Review programming with dynamic arrays
Convert program requirements to a program design
Implement the program design
In this project, we will implement a program that simulates Langton’s Ant. For explanation please read it on Wikipedia: https://en.wikipedia.org/wiki/Langton%27s_ant (Links to an external site.). Note that the Langton’s Ant simulation can be considered as a cellular automaton, a model that has simple rules governing its replication or destruction.
Langton’s Ant Rule
The rule of Langton’s Ant is very simple: the ant is placed onto the board that is filled with white spaces, and starts moving forward. For each step forward, the Langton’s ant will follow 2 rules:
If the ant is on a white space, turn right 90 degrees and change the space to black.
If the ant is on a black space, turn left 90 degrees and change the space to white.
After that the ant moves to the next step and continue moving forward. The ant will follow these rules, and continue moving around the board, until the number of steps runs out.
The Ant class should contain all the information that includes:
The ant’s location
The ant’s orientation (the direction of the ant)
How do you keep track of the color of the board’s spaces? How about the ant’s orientation?
How about class functions? Make sure only the class function can modify the variables of Ant class, which means outside program cannot directly change the variables inside the Ant class, and instead should call the functions inside Ant class to indirectly modify variables. You can determine whether you need to have a separate board class and how you should design it.
Langton’s Ant Program
The ant starts at a user specified location on the board. For the initial direction of the ant, it can be either random, or fixed, or a choice from the user; it is up to your design decision. During each step, the program should print the board. If the space is occupied by an ant, no matter what the color of that square is, the program should print a “*” on that space; otherwise, if the space is white space, print a space character, and if the space is a black space, print a “#” character.
Below is an example printing output of a step of Langton’s Ant with board of 5 rows and 5 columns: (Note that the space the ant is occupying is a white space)
![Image of ant](https://github.com/ahuynh0730/CS162/blob/master/Project%201/ant.jpg)
Please consider edge cases before you start programming. For example, what happens when the Ant hits the corner or side of the board? The program cannot let the ant go out of bound or it is going to cause segmentation error. How to solve the edge case is up to your design decision, but it must be handled properly. Here are some of the actions past students have taken in these edge cases:
Skip the step forward step, make another turn and then continue on.
Wrap the board around so the ant will appear on the other side.
Turn the ant around and send it back to the board.
Important: When encountering edge cases, crashing the program, or quitting the program is not a proper solution and your grade will be deducted. No matter what happened, you cannot terminate the game before it reaches the designated step.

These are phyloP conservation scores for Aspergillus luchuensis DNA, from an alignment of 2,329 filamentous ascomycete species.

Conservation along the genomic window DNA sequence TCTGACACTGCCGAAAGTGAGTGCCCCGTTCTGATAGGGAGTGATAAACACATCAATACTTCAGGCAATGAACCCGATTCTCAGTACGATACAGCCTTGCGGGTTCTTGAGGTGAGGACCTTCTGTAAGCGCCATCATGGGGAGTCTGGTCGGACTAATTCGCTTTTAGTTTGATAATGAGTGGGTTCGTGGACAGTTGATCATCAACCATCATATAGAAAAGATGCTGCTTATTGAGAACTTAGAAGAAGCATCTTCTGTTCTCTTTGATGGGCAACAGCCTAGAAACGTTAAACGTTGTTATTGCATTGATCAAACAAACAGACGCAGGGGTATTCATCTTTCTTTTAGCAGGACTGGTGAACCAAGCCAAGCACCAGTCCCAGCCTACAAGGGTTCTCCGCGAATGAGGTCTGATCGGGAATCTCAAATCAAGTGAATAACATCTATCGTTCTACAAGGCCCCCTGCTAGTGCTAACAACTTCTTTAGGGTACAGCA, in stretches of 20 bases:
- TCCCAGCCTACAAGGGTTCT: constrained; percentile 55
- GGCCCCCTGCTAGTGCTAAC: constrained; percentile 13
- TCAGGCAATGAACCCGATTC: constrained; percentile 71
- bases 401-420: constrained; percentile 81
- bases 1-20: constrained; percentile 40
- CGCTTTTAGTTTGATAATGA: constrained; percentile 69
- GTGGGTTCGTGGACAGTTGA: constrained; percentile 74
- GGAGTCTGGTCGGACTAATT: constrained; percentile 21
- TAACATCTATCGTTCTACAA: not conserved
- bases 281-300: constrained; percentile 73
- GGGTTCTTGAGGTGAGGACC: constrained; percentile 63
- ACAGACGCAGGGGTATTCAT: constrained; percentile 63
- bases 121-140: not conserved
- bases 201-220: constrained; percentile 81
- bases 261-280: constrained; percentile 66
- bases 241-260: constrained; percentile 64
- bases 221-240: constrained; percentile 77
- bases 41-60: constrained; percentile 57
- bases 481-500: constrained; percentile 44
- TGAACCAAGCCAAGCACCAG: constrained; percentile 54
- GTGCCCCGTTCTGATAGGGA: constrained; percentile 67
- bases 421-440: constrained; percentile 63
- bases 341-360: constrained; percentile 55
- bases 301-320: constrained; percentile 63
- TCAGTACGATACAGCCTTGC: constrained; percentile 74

In this project, we are going to implement menu functions that can be reused in later programs. Menu functions are functions that prints menu options to the screen for the user, and after the user makes a choice, verify the user’s input, and return the value back to the program. The menu function should be easily changeable to fit whatever program you are writing.
Note: If you want to write a menu class instead of a menu function, that is fine too.
Below is the detail of the menu functions for this project:
When the program starts the menu should provide 2 options:
1. Start Langton’s Ant simulation
If the user decided to quit, the program should quit. Otherwise, start the Langton’s Ant simulation. After the simulation starts, the program should prompt user for all the information to run the simulation, including:
*The number of rows for the board.
*The number of columns for the board.
*The number of steps during simulation.
*The starting row of the ant.
*The starting column of the ant.
After the simulation ended, the menu should provide user 2 choices: play again, or quit.
You can customize the menu, or how the program prompt use for inputs however you want, as long as all the above requirements are met. You can even make the simulation information prompts a menu, by providing an option menu for each information, allowing user to modify the data as they wish before starting simulation, but it is not a requirement.
Input validation is the testing for input that is supplied from outside source. (including human input)
Consider the following scenario: if the program request for an input of integer and the user instead input a character of “t”, it would cause the program to crash. But with an input validation, the error is caught, and the input is requested again, until the user input a correct type of data.
The requirement of input validation, is to make sure the program
*does not crash from undesired input
*request for input repeatedly until the correct data is inputted.
A good way of planning input validation is to first think about what kind of input is desired for each input in a program. For example, for choosing the starting row of the ant, what type of data is desired? Integer. What kind of integer? Depending on design, the desired integer can be positive, and not higher than the number of rows the board has.
If you would like to add more feature to your input validation, or add a limit to the integer inputs, you are free to do so, as long as it makes sense and does not affect program testing.